waiting line. We can consider a queue of Strings, where the fundamental operations are add,

which adds an String to the end of the queue, poll, which removes and returns the String at

the front of the queue (or null if the queue is empty), and size, which returns the number of

Strings in the queue. These three methods define the MinimalStringQueue shown in Figure 1.

Your task in this problem is to write an implementation of the class StringQueue, which

implements the MinimalStringQueue interface by storing Strings in an ArrayList maintained

as an instance variable inside the class.

As an illustration of how StringQueue works, you could create an empty queue by executing the


StringQueue queue = new StringQueue ();

You could then add the three ghosts from Dickens’s A Christmas Carol like this:

queue.add("Christmas Past"); queue.add("Christmas Present"); queue.add("Christmas Future");

At this point, calling queue.size() should return 3 because there are three entries in the queue.

The first call to queue.poll() would return "Christmas Past", the second would return

"Christmas Present", and the third would return "Christmas Future". If you called

queue.poll() a fourth time, the return value would be null.

Figure 1: MinimalStringQueue interface

/** * This interface represents a collection of objects called a * "queue" in which new Strings are added at the end of the * queue and removed from the front, giving rise to a typical * first-come/first-served waiting line. */

public interface MinimalStringQueue {

/** Adds a new String to the end of the queue */ public void add(String str);

/** Removes and returns the first String (or null if queue is empty) */ public String poll();

/** Returns the number of entries in the queue. */ public int size();


– 8 –

Problem 6: Java programming (30 points)

Q: What do you call Enron corporate officers who contributed money to

Senators on both the left and the right? A: Ambidextrous scallywags.

—Steve Bliss, posting to the Googlewhacking home page

The Google TM

search engine (which was developed here at Stanford by Larry Page and Sergey

Brin) has rapidly become the search engine of choice for most users of the World Wide Web. A

couple of years ago, it also gave rise to a pastime called Googlewhacking that quickly became

quite popular among web surfers with far too much time on their hands. The goal of the game is

to find a pair of English words so that both appear on exactly one Web page in Google’s vast

storehouse containing billions of pages. For example, before they were listed on the

Googlewhacking home page, there was only one web page that contained both the word

ambidextrous and the word scallywags.

Suppose that you have been given a method

public String[] googleSearch(String word)

that takes a single word and returns an array of strings containing the URLs of all the pages on

which that word appears. For example, if you call


you would get back a string array that looks something like this:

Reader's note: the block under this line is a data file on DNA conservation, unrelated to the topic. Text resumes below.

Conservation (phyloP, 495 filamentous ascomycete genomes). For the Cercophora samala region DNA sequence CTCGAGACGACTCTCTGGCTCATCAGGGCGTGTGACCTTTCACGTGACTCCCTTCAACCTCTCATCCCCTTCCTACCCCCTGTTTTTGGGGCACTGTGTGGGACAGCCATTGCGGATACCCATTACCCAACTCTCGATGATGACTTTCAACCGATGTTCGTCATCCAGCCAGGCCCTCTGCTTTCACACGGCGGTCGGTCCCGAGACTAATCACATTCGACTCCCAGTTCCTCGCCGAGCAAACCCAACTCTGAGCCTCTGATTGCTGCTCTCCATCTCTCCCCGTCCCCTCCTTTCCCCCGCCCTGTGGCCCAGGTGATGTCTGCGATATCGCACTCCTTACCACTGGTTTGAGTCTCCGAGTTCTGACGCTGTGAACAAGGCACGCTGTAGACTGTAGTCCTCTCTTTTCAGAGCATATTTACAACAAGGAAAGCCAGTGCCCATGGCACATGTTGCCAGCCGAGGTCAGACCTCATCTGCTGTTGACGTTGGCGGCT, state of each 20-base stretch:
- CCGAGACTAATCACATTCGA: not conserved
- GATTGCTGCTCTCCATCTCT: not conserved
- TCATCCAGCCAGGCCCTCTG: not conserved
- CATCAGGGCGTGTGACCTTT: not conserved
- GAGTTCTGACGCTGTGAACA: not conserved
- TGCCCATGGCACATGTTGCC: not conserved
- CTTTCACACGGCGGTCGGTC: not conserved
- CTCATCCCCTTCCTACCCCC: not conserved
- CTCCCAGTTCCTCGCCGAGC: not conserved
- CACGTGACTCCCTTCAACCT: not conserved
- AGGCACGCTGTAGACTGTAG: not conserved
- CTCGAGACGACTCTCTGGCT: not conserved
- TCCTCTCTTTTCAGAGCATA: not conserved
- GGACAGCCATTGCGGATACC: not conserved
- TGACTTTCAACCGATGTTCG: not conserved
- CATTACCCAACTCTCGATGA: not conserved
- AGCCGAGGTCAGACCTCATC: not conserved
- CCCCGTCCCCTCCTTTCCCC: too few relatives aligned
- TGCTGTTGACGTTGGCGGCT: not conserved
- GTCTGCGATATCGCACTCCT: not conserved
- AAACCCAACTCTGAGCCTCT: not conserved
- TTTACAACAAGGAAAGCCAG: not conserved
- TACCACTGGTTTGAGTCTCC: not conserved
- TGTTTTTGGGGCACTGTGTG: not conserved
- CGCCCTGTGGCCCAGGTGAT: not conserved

Each of the strings in this array is the URL for a page that contains the string scallywags. If you

were to call


you would get a different array with the URLs for all the pages containing ambidextrous.

Your job in this problem is to write a method

public boolean isGooglewhack(String w1, String w2)

that returns true if there is exactly one web page containing both w1 and w2. It should return

false in all other cases, which could either mean that the two words never occur together or that

they occur together on more than one page. Remember that you have the googleSearch method

available and therefore do not need to write the code that actually scans the World Wide Web


– 9 –

Problem 7: Using data structures (20 points)

This quarter you have also gotten experience with the HashMap class in Java. When working

with HashMaps, sometimes cases arise where we wish to determine if two HashMaps have any

key/value pairs in common. For example, we might have the following two Hashmaps (named

hashmap1 and hashmap2, respectively) that map from String to String (i.e., their type is

HashMap<String,String>) and we want to count how many key/value pairs they have in


hashmap1 hashmap2

Key Value

Alice Healthy

Mary Ecstatic

Bob Happy

Chuck Fine

Felix Sick

In the example above, these two HashMaps have two key/value pairs in common, namely:

"Mary"/"Ecstatic" and "Bob"/"Happy". Note that although the key "Felix" is in both HashMaps,

the associated value with this key is different in the two maps (hence this does not count as a

key/value pair that is common to both HashMaps). Similarly, just having the same value without

the same key (such as the value "Fine" which is mapped to by different keys in the two different

HashMaps) would also not count as a common key/value pair between the two HashMaps.

Your job is to write a method:

public int commonKeyValuePairs(HashMap<String,String> map1, HashMap<String,String> map2)

that is passed two objects of type HashMap<String,String> and returns the number of common

key/value pairs between the two HashMaps.

Key Value

Mary Ecstatic

Felix Healthy

Ricardo Superb

Tam Fine

Bob Happy